Over the last 20 years the steady increase in the number of human infections caused by opportunistic fungi has presented a greater concern to the medical community. This increase in human disease is associated with opportunistic fungal infections in compromised individuals who have AIDS or have

FIGURE 6.5 Different types of basidia produced by fungi in the phylum Basidiomycota. Note basidiospore on tip of sterigma on basidium on the far left. The three basidia to the far right are typical of those produced from teliospores of rust and smut fungi. Modification of Fig. 11 ref. (1). Printed with permission from CAB International.

FIGURE 6.5 Different types of basidia produced by fungi in the phylum Basidiomycota. Note basidiospore on tip of sterigma on basidium on the far left. The three basidia to the far right are typical of those produced from teliospores of rust and smut fungi. Modification of Fig. 11 ref. (1). Printed with permission from CAB International.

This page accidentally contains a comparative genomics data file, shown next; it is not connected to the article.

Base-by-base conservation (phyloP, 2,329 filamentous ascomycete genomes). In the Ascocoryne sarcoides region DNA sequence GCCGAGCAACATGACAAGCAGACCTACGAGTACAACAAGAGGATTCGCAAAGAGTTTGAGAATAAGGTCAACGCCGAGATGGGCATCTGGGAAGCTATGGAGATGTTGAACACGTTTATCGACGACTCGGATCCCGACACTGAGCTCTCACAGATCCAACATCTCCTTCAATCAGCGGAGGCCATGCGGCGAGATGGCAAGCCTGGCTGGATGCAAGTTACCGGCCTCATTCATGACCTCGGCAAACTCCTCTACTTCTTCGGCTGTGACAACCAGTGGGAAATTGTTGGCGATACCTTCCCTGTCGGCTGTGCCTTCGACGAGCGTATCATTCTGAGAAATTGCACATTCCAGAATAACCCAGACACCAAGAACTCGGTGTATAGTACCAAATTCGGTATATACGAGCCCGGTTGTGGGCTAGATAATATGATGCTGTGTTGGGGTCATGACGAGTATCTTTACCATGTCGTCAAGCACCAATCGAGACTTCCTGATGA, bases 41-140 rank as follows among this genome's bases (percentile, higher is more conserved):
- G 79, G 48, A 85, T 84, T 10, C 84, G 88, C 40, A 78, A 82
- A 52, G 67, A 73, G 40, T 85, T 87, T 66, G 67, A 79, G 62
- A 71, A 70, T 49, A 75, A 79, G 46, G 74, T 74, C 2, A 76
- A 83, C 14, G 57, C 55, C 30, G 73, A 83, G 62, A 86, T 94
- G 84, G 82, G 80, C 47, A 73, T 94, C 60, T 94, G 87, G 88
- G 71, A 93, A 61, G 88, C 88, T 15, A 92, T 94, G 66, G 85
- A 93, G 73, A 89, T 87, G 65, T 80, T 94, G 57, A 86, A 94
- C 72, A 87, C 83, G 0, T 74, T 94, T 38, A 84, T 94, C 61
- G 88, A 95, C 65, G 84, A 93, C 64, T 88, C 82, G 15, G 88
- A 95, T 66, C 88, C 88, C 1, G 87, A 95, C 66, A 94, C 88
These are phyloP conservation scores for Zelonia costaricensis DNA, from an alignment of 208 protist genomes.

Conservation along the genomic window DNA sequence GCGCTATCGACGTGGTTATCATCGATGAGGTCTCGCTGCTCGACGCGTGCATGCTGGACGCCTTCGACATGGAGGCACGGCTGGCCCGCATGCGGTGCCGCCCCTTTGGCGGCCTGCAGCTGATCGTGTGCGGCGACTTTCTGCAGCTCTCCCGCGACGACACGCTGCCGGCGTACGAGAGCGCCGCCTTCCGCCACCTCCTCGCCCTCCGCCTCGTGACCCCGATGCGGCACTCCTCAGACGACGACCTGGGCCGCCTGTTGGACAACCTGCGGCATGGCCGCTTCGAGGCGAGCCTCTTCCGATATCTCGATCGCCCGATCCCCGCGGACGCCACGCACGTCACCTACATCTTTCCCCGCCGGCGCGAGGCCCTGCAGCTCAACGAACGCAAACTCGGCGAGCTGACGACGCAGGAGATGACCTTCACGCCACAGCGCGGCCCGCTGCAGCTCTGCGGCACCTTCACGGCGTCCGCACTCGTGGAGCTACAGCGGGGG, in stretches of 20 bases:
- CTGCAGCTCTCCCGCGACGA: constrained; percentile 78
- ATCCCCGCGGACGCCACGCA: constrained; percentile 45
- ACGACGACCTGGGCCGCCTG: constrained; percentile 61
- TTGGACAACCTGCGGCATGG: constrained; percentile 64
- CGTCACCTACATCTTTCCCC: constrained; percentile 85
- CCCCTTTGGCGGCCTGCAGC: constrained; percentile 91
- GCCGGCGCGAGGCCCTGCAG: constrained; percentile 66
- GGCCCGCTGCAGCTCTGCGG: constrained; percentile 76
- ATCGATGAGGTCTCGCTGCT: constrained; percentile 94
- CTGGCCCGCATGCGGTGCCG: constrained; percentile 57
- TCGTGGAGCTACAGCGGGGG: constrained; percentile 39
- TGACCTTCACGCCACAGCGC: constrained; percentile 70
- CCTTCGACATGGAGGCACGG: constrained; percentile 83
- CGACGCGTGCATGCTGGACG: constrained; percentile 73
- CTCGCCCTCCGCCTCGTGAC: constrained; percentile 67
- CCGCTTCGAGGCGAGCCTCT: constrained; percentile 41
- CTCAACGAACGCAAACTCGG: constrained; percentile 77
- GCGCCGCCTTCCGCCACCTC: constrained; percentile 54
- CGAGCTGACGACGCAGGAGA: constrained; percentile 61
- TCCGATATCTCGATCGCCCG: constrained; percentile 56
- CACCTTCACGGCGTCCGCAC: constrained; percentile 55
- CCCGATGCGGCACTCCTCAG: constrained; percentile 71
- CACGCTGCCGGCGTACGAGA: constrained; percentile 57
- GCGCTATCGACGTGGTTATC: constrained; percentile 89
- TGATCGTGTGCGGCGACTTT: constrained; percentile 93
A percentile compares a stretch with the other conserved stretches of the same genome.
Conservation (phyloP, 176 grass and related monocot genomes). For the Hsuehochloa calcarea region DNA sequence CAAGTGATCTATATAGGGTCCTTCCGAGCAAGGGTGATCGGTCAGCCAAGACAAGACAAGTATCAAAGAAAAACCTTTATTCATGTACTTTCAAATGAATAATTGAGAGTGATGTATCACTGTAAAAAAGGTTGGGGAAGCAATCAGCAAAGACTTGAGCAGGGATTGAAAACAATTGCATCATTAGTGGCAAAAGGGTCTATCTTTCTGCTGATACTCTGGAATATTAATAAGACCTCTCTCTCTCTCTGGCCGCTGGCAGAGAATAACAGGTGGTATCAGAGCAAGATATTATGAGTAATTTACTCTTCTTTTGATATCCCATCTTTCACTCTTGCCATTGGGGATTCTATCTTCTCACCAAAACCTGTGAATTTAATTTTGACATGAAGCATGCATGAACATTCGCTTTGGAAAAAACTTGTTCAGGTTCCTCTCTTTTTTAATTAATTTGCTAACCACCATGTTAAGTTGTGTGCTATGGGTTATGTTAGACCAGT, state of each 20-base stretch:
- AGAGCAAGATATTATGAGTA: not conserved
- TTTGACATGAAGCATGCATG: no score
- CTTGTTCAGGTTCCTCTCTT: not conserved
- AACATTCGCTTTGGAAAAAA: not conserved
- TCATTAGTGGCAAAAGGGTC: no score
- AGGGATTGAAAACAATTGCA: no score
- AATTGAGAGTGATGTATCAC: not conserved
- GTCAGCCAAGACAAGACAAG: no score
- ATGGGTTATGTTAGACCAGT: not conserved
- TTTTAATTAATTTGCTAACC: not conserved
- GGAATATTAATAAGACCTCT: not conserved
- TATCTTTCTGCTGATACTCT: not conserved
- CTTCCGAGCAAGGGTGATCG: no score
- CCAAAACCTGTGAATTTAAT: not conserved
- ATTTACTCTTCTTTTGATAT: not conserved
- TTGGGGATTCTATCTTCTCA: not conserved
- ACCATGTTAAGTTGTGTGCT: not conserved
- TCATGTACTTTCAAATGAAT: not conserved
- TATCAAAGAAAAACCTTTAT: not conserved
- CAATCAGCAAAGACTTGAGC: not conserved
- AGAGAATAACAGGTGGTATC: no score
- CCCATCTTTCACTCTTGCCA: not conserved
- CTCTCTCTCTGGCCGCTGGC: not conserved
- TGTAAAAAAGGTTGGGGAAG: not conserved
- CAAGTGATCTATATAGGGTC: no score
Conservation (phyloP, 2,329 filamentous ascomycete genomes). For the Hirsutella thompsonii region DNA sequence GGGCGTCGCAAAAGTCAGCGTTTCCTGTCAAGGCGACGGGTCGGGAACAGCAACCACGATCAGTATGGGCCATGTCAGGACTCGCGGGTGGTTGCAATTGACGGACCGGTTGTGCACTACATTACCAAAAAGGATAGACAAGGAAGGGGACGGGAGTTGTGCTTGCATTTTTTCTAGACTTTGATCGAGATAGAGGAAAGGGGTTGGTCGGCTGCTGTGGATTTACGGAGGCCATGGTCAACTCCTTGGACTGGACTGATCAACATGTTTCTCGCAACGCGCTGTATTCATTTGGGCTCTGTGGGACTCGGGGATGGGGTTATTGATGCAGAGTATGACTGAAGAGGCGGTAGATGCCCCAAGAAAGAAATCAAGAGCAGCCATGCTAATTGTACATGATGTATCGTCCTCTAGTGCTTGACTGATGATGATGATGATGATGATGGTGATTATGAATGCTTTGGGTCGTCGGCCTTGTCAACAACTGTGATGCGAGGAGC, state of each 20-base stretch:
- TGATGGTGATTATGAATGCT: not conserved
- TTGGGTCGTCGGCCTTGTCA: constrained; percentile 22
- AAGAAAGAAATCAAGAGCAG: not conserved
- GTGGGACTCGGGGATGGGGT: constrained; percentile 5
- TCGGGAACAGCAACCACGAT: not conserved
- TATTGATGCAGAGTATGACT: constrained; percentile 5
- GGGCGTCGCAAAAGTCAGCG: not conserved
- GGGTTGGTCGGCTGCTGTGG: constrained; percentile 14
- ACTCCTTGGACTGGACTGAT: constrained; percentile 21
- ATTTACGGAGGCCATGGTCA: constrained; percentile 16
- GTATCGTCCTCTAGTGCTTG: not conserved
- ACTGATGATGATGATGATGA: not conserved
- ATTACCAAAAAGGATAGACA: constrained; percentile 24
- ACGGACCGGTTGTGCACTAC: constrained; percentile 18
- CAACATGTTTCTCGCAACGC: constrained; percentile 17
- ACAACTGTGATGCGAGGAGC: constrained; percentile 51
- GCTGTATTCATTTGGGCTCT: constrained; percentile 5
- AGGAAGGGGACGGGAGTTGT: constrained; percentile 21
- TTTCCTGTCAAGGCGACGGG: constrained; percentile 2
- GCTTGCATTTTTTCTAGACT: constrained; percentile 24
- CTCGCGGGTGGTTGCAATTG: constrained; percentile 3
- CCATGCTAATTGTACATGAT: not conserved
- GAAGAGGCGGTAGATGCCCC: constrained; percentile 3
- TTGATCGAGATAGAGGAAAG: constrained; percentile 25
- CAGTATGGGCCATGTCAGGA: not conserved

FIGURE 6.6 Zygospore and oospore produced by organisms in phyla Zygomycota and Oomycota, respectively (not drawn to scale). Modification of Fig. 10 from ref. (19), and Fig. 8.18 from ref. (2). Printed with permission from John Wiley and Sons.

undergone medical procedures that require immunosuppression, e.g., bone marrow and organ transplants and chemotherapy. Examples of opportunistic pathogens are Cryptococcus neoformans, Aspergillus fumigatus, species of Candida, Aspergillus, Fusarium, Penicillium, and several species within the Zygomycota. In the last few years the number of invasive infections by species of Aspergillus has risen steadily, replacing species of Candida as the mostly commonly encountered fungal pathogen in some institutions.31 Further, species of Fusarium are now recognized as second to species of Aspergillus as a major invasive mold.31 Also, species of Candida other than C. albicans are becoming increasingly more prevalent, possibly due to the extensive use of antifungal drugs toxic to C. albicans.31